10 million / 330 million ~ 3% and 17 million / 330 million ~ 5%.
I’ve been railing for some time against people – including some with far more expertise than myself – who without being outright COVID-denialists, have mobilized preliminary data in ways that I’d call dishonest to downplay the significance of the threat posed by the disease. Now, taking the high-end of the above range (because it will lead to a lower overall mortality estimate when extrapolated out) we’d expect total nationwide mortality of:
100,000 * 20 = 2 million
were every person in the US to become infected. If, say, “only” 40-60% of people in the US became infected, this line of reasoning would predict total nationwide deaths between:
100,000 * 8 = 800,000 and 100,000 * 12 = 1.2 million.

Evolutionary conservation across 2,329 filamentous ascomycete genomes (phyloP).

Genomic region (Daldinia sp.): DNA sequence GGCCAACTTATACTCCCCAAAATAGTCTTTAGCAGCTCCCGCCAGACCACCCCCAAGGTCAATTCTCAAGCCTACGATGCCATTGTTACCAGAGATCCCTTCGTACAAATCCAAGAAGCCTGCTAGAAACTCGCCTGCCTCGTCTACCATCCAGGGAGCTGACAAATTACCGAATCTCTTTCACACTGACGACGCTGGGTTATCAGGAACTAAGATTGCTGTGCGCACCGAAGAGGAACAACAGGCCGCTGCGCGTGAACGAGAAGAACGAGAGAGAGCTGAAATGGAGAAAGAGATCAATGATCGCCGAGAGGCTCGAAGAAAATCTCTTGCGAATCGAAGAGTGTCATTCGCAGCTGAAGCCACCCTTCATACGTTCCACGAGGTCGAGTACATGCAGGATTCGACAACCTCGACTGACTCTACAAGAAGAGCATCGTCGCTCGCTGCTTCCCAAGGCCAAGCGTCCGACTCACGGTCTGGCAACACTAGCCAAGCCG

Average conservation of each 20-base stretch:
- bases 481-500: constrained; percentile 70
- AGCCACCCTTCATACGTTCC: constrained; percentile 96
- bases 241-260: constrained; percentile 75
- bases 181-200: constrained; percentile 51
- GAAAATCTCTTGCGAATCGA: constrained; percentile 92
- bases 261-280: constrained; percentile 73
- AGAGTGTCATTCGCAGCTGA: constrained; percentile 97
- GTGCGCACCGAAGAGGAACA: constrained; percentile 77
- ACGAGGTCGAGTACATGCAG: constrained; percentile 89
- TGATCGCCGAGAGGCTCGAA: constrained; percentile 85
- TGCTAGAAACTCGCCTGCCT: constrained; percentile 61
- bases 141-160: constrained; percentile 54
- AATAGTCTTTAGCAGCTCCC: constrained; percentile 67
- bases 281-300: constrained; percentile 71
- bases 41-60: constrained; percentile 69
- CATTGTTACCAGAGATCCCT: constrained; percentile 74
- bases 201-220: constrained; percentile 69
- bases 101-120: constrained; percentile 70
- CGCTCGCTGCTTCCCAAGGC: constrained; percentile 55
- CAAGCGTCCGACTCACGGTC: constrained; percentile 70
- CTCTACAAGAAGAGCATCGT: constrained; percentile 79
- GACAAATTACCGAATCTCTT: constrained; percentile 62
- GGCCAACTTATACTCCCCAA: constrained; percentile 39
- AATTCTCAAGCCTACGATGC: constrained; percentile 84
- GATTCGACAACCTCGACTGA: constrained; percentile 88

There are so many unknowns and assumptions built in here I almost don’t feel comfortable putting these numbers out there, but given that preliminary (and widely/rightly-critiqued) serology/antibody surveys are giving results roughly consistent with these prevalence figures (with even hardest-hit NYC showing ~20% prevalence, and communities in California showing ~3-4%), I think it’s fair to estimate that a single-digit percentage of residents of the US have been infected with SARS-CoV-2 to date and that at least a high five-digit number of those people have died from their infections. Even assuming the nationwide rate of infection is already 10%, and using the current figure from the Hopkins tracker of ~55,000 deaths, we would expect hundreds of thousands, and perhaps as many as half a million total COVID-19 deaths in the US by the time we are finally on the other side of this. (Here’s annual US mortality data by cause from the CDC for comparison; in 2017, two leading causes of death, heart disease and cancer, both killed ~600,000 people.) These numbers, in turn, start to look very much like the early “worst-case scenario” predictions which beg the question: What is our scenario now?